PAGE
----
"We've survived for a long time because we're very nimble and are able to shift when something like that happens," Schafer said. "We have a very committed team. When Psychonauts 1 was cancelled, the team was just focused on making a good game and continued to work even though we didn't know where the rest of the money would come from."

Double Fine isn't looking over its shoulder expecting the worst

Double Fine isn't looking over its shoulder expecting the worst

Naturally it also helps that Double Fine has expanded to juggle multiple projects at once and diversified its funding sources.

"If one engine goes out on the airplane, we're much more stable than we were back when we were a single-engine Cessna back in the early days," Schafer said.

"We have always strived to protect ourselves on business deals, but there is this leap of faith you take when you take on a partner"

That said, there's a point of diminishing returns on some of those efforts.

"There have been points in our history where we've been internally developing eight games because we were getting into mobile and trying really small teams," Schafer said. "We tested that out, and I think we still like to be in between the 15-person team and not as big as a 60-person team. Psychonauts 2 isn't the only game we're working on. It's a large piece of the studio, but there's still another 15 or so working on another unannounced title."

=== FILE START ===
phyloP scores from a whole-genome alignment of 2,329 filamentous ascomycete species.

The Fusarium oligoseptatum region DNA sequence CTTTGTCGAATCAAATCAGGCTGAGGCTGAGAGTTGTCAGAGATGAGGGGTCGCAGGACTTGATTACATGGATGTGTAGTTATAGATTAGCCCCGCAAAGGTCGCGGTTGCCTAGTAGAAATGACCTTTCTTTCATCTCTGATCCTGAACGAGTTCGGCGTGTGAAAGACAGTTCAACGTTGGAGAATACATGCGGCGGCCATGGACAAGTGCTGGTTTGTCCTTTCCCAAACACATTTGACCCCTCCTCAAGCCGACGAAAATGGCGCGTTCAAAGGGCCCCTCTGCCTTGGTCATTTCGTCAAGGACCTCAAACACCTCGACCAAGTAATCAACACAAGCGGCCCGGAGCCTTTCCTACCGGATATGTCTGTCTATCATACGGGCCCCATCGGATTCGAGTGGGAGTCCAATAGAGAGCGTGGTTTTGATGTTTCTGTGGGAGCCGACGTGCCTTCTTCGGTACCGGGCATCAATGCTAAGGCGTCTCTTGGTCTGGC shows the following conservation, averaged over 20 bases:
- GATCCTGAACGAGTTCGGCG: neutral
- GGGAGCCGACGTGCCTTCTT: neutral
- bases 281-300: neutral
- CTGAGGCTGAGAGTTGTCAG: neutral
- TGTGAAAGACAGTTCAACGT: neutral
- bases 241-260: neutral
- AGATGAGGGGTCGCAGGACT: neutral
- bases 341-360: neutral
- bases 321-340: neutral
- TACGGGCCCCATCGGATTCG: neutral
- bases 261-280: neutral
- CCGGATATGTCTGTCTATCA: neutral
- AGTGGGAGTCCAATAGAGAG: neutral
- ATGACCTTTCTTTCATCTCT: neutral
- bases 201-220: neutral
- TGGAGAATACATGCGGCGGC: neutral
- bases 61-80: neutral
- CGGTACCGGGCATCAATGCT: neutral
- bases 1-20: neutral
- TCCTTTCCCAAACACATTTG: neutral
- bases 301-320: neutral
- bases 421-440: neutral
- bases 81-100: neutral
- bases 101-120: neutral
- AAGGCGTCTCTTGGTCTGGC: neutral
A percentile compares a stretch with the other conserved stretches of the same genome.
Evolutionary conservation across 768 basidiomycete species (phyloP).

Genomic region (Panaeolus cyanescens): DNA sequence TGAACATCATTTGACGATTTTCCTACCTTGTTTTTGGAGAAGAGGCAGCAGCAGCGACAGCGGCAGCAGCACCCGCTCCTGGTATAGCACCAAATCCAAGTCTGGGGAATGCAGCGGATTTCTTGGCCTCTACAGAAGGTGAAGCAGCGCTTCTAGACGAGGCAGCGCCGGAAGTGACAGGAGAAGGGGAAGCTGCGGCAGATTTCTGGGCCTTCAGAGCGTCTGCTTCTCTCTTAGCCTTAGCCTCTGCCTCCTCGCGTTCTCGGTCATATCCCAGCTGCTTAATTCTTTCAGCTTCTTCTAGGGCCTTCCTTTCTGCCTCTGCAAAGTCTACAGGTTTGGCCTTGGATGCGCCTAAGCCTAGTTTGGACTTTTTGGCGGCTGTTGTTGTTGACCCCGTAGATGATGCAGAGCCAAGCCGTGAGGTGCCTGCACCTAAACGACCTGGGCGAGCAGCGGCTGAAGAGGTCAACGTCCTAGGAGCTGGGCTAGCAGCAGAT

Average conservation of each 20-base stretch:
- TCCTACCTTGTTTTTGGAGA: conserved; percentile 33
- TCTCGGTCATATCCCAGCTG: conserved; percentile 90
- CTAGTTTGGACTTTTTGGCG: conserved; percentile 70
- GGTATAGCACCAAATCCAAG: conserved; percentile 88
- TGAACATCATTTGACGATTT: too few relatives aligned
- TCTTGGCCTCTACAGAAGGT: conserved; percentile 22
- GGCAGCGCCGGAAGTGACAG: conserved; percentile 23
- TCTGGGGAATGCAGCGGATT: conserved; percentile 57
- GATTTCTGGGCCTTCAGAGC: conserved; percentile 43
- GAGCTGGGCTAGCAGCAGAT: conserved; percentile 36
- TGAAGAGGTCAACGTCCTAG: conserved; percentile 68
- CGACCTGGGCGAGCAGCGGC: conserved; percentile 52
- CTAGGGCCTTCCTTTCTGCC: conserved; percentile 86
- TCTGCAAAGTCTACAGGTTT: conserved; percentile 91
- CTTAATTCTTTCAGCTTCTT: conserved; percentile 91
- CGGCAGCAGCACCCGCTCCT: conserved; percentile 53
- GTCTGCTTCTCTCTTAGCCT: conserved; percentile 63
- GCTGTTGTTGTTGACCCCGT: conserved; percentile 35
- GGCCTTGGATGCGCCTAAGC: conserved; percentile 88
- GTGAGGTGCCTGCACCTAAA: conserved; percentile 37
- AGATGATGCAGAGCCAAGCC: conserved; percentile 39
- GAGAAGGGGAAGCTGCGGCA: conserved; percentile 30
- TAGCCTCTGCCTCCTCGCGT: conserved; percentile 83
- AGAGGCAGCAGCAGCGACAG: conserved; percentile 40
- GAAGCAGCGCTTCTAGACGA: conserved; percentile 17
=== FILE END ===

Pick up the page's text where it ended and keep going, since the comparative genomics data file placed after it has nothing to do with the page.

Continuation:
That doesn't necessarily mean that Double Fine will return to making numerous smaller games once Psychonauts 2 ships. As Schafer explained, it all depends on the projects in front of them.

"There are so many games I want to make that are not as big as Psychonauts, but maybe bigger than Costume Quest," he said. "Our teams are really nimble. Psychonauts is like three of our small teams put together, so after this they can become three teams again, or two of them put together. We try to stay flexible and do whatever's right for the game idea.

While Double Fine has made adaptations like that to better survive in the market as an independent studio, Schafer suggested they haven't changed much about how they deal with publishers.

"We always go into a relationship with good faith and hope that everything's going to work out great," he said. "We have always strived to protect ourselves on business deals, but there is this leap of faith you take when you take on a partner. But I think we've always managed to survive the crazy things that happen on the end because of maybe our size, our commitment to being alive, our tenacity...

"There's just a lot of drive at the company to exist; we have a unique perspective and a unique type of company that doesn't exist a lot anymore. The size we're at and the level of independence we have is so uncommon that it definitely brings a lot of people who want to work for a company like that. So people feel like it's something worth fighting for."